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OAK RIDGE, Tenn., June 15, 2018 – For decades, biologists have believed a key enzyme in plants had one function—produce amino acids, which are vital to plant survival and also essential to human diets. But for Wellington Muchero, Meng Xie and their colleagues, this enzyme does more than advertised. They had run a series of experiments on poplar plants that consistently revealed mutations in a structure of the life-sustaining enzyme that was not previously known to exist.
ORNL’s Tolga Aytug uses thermal processing and etching capabilities to produce a transparent superhydrophobic coating technology. The highly durable, thin coating technology was licensed by Carlex Glass America, aimed initially at advancing superhydrophob
OAK RIDGE, Tenn., June 13, 2018—Carlex Glass America LLC has exclusively licensed optically clear, superhydrophobic coating technology from the Department of Energy’s Oak Ridge National Laboratory aimed initially at advancing glass products for the automotive sector. 
Illustration of a nitrogen dioxide molecule (depicted in red and gold) confined within a nano-size pore of an MFM-300(Al) metal-organic framework material as characterized using neutron scattering at Oak Ridge National Laboratory.
OAK RIDGE, Tenn., June 11, 2018 — Led by the University of Manchester, an international team of scientists has developed a metal-organic framework material (MOF) that exhibits a selective, fully reversible and repeatable capability to remove nitrogen dioxide gas from the atmosphere in ambient conditions.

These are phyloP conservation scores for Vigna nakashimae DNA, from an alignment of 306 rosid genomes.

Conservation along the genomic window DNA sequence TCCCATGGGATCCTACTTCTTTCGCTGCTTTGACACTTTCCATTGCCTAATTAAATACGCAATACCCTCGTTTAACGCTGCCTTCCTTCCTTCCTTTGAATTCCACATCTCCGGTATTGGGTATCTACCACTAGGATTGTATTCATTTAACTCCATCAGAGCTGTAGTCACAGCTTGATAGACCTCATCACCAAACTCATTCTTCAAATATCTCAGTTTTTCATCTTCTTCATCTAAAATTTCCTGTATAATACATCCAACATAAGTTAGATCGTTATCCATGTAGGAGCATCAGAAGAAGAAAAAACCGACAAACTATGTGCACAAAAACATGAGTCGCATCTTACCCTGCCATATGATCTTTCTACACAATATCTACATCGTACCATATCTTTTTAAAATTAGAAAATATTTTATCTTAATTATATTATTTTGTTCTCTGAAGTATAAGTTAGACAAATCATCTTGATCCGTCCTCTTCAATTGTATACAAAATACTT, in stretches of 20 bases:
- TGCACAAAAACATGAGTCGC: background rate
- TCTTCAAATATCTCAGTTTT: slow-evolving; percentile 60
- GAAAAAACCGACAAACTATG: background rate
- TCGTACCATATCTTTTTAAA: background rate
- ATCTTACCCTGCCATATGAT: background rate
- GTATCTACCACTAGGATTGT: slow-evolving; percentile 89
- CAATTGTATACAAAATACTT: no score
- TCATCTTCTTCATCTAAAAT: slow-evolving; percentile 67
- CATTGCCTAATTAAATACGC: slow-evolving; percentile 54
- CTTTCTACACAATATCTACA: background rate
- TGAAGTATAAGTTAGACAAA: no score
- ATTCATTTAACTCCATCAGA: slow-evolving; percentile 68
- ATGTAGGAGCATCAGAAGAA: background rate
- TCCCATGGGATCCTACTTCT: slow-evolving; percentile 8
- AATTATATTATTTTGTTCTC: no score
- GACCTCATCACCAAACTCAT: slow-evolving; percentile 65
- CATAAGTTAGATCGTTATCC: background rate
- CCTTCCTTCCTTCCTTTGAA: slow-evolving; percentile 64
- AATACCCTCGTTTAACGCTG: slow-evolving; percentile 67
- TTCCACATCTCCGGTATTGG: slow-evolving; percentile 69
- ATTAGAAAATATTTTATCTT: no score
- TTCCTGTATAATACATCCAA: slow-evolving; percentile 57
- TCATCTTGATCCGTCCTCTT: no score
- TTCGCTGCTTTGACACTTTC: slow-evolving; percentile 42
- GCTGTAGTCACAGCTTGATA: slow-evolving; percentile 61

Oak Ridge National Laboratory launches Summit supercomputer.
OAK RIDGE, Tenn., June 8, 2018—The U.S. Department of Energy’s Oak Ridge National Laboratory today unveiled Summit as the world’s most powerful and smartest scientific supercomputer.  
Radiochemical technicians David Denton and Karen Murphy use hot cell manipulators at Oak Ridge National Laboratory during the production of actinium-227.
OAK RIDGE, Tenn., May 31, 2018—The Department of Energy’s Oak Ridge National Laboratory is now producing actinium-227 (Ac-227) to meet projected demand for a highly effective cancer drug through a 10-year contract between the U.S. DOE Isotope Program and Bayer.
Graphical representation of a deuteron, the bound state of a proton (red) and a neutron (blue). Credit: Andy Sproles/Oak Ridge National Laboratory, U.S. Dept. of Energy.
OAK RIDGE, Tenn., May 23, 2018—Scientists at the Department of Energy’s Oak Ridge National Laboratory are the first to successfully simulate an atomic nucleus using a quantum computer.